pinkharlequinnsunglasses&snarlytanglesofhair (witchbabyweetz) wrote in piratechallenge,

Challenge # 8 - Tale of a Heart

Title: Tale of a Heart
Author: witchbabyweetz
Pairing/Characters: Bootstrap Bill
Word Count: 900+
Rating: PG for one use of the word “damn.” Shocking, I know.
Genre: Love and history, luv.
Summary: How Bootstrap Bill came to be the man we (sort of) know.
Disclaimer: Disney created these amazing characters, but now they take up their own lives in our minds.
Spoilers: Some vague references to Dead Man’s Chest.
Warnings: See rating ;)
Notes: This was written at the very last minute. Hopefully it doesn’t read that way because I loved it as I wrote it.
Special Thanks: To all of you lovely people for writing and reading and pirate loving!

Davy Jones was not the only pirate who ever hid his heart away. Another man had long done such a thing, albeit not quite as extravagantly. He simply kept it inside and never let it show through. It worked well enough for most of his life, but then something changed, as things often do. Bootstrap Bill fell in love.

He never thought it could happen, not to him. He had been spurned once and scarred deeply, and he had thought that was that, but no. No, as it turned out, Bill’s heart was still beating, and he could feel its insistent tattoo throb throughout his body as his eyes swept across the small face. The eyes that stared back into his revealed to him a light and life he had not seen in quite some time. The beauty inherent there was so strong it almost scared him. Bill choked back a sob and swallowed down even more deeply his heart, his head in his hands as his wife walked away.

Life went on because it had to. Bill sailed the world, and he encountered more fantastical experiences than most men ever will. He tasted every dish, drank every wine, amassed mountains of gold, and had his fair share of beautiful women. It was a pirate’s life, indeed, and drink up Bill did because it was all that could do to keep his heart warm. The rum built a small fire, not enough to put a spark in his step or a light in his eye, but it kept him going and it threw to the shadows it cast any haunting memories of a time when his heart had burned differently.

When a man named Jack Sparrow approached him in Tortuga and offered him a job upon his ship, Bill left his previous post and followed the man onto the Black Pearl. There was no particular reason to, but there was no reason not to, and as Bill had lived by such a creed for so many years, he saw no reason to stray from it now. Yet when they approached the ship, there was something about it that made Bill’s heart skip a beat momentarily. Captain Jack clapped his hand on the older man’s back with a knowing smile, gazing at the ship himself with the look of a mother beholding her child. Bill knew then that Jack was a good man, and for the first time in a long while, he was glad of something; he was glad to sail under him, and Jack was glad to have him.

Truth be told, Jack was glad to have anyone, as long as that meant that the Pearl could cast anchor and Jack could be free, captain of his own crew, but most importantly, his own destiny. He liked Bill well enough, though, and for a handful of days both men felt more alive than they had felt in years. Just as quickly as this change had come, a change came again. Not everyone on the Pearl took to Jack as well as Bill did, and the former captain found himself marooned on an island, bereft of his ship and fairly sure that his heart had stopped beating. Days later Bill’s most certainly did; the same crew that had abandoned their captain shot their shipmate out of a cannon. In fact, the very moment that a group of rum smugglers happened upon a suddenly delighted and livelier Jack, a group of monstrous men laid hands on his friend and made away with him to a different sort of ship entirely. It was called The Flying Dutchman, and there Bill met something that was once a man, and it had a heart that beat even more painfully than his own did. Davy Jones gave Bill a choice: death, the end of all of his pain and strife, or life, a twisted life with him and his unearthly crew. Something in Bill’s heart gave one last insistent tick, and he made his choice.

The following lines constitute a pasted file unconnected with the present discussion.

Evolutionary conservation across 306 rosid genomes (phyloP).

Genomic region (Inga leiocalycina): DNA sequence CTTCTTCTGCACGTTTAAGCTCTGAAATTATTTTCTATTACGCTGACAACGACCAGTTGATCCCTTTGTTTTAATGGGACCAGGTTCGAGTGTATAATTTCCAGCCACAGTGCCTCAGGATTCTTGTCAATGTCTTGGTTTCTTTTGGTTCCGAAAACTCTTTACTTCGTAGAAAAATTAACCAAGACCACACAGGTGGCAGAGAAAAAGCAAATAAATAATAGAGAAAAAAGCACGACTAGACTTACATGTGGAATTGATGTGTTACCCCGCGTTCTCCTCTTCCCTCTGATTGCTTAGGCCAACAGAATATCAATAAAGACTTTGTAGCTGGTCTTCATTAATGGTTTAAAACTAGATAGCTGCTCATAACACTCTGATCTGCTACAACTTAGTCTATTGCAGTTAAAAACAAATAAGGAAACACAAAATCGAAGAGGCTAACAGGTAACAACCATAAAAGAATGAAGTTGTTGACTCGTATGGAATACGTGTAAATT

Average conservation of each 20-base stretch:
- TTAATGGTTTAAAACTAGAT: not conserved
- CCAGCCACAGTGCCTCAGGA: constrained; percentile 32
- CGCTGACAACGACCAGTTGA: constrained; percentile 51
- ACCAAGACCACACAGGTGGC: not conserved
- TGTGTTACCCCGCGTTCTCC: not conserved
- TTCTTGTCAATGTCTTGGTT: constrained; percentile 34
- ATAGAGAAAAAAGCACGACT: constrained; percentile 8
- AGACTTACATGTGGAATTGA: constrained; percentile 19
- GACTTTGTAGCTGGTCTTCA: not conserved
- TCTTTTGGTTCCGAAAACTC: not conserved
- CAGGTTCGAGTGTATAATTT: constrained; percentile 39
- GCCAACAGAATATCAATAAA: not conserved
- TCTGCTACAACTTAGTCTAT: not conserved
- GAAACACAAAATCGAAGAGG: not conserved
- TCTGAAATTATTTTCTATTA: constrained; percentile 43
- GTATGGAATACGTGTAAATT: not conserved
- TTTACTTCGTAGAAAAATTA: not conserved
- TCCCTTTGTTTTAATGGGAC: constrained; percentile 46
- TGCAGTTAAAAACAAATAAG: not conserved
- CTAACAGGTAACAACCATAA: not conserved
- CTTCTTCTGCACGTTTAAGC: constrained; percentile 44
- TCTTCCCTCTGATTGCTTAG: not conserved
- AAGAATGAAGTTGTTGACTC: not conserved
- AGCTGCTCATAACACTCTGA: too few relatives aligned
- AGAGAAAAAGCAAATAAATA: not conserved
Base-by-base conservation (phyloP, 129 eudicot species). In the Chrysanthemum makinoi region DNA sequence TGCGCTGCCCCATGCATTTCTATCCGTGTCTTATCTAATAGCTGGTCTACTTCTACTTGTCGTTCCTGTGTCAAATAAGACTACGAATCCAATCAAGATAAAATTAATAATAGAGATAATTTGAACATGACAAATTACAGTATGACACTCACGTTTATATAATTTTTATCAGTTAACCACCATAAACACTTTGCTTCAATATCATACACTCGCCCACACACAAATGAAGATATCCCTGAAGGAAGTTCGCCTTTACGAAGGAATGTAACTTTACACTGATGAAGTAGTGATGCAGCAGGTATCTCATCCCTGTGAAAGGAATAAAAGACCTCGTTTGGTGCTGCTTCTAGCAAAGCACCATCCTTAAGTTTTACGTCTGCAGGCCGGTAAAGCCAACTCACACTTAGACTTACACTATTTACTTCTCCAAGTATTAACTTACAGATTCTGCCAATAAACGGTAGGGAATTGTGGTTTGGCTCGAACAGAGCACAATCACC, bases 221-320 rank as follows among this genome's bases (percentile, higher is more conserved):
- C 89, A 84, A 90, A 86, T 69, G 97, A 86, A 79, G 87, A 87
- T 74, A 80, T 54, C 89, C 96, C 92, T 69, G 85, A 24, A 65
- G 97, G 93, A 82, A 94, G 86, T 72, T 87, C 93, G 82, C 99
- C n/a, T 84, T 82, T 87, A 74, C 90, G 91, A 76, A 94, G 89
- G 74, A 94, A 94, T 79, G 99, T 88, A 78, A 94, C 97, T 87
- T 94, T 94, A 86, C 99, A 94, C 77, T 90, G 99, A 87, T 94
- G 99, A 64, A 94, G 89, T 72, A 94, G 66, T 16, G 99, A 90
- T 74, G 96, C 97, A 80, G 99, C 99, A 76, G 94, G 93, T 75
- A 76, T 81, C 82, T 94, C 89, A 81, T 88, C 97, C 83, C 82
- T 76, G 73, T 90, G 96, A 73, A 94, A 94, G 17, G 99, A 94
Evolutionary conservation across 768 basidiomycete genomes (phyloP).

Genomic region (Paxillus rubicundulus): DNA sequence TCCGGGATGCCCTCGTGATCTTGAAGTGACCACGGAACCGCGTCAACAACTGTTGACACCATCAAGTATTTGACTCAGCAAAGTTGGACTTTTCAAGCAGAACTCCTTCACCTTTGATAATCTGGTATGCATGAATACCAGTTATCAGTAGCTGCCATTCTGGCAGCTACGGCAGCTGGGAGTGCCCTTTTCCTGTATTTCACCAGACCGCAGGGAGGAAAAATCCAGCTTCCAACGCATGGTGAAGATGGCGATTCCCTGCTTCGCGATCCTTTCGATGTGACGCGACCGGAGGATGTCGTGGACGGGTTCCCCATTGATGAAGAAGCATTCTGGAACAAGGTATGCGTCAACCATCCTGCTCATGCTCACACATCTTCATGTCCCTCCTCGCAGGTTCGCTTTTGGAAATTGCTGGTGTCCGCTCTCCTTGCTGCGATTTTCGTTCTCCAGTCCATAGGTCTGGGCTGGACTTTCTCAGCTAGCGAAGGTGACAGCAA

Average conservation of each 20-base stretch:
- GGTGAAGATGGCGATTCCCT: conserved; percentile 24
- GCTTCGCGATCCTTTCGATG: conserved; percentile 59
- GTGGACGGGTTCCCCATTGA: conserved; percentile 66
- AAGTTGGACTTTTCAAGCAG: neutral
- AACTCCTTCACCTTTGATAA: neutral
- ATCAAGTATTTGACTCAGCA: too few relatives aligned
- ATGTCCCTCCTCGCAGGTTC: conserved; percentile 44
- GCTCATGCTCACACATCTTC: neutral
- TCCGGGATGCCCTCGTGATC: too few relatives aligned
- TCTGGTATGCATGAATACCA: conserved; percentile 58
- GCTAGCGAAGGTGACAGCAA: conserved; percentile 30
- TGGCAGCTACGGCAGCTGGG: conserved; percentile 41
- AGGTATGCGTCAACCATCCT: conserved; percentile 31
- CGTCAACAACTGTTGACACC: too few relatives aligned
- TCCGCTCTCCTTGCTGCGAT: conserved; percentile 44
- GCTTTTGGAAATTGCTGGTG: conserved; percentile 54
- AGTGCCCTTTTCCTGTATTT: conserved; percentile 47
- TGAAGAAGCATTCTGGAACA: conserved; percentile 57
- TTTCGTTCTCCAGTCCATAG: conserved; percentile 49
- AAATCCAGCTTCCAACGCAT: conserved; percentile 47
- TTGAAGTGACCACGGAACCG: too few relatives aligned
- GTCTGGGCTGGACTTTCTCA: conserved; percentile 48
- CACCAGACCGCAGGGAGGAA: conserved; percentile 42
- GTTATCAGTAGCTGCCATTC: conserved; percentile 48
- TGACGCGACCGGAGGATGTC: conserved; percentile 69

And when years later a young man was brought roughly onto the ship, Bill looked into the lad’s eyes and knew why. Why his heart had once leapt, and what his eyes had once held with the rarest form of rapture: his child, his William, his reason for living. He had thought he would never see him again, he had thought that his wife had taken away his only joy forever, but here he was. He was so beautiful. But as Bill saw what was to become of the boy, he choked back a sob and swallowed down even more deeply his heart, his head in his hands as they led Will away.

His heart had begun to beat once again. He could tell by how badly it was hurting, and he felt just as helpless as before, standing there watching, swimming in fear and self-loathing. He should have done something, all of those years ago. Bill knew that he had to do something now, but he didn’t know what, and that damned thing in his chest was thumping so loud he couldn’t think at all, and he just wanted to push it down and shut it out. Still he managed a small croak that sounded something like “my son” or “my love,” and an even smaller voice inside him whispered that once again, change had come. Bill could change, he could change it all, and he swore on every beat his heart had left that he would.

Bill Turner swore with all of the love he had hidden away in him that he would save his son.
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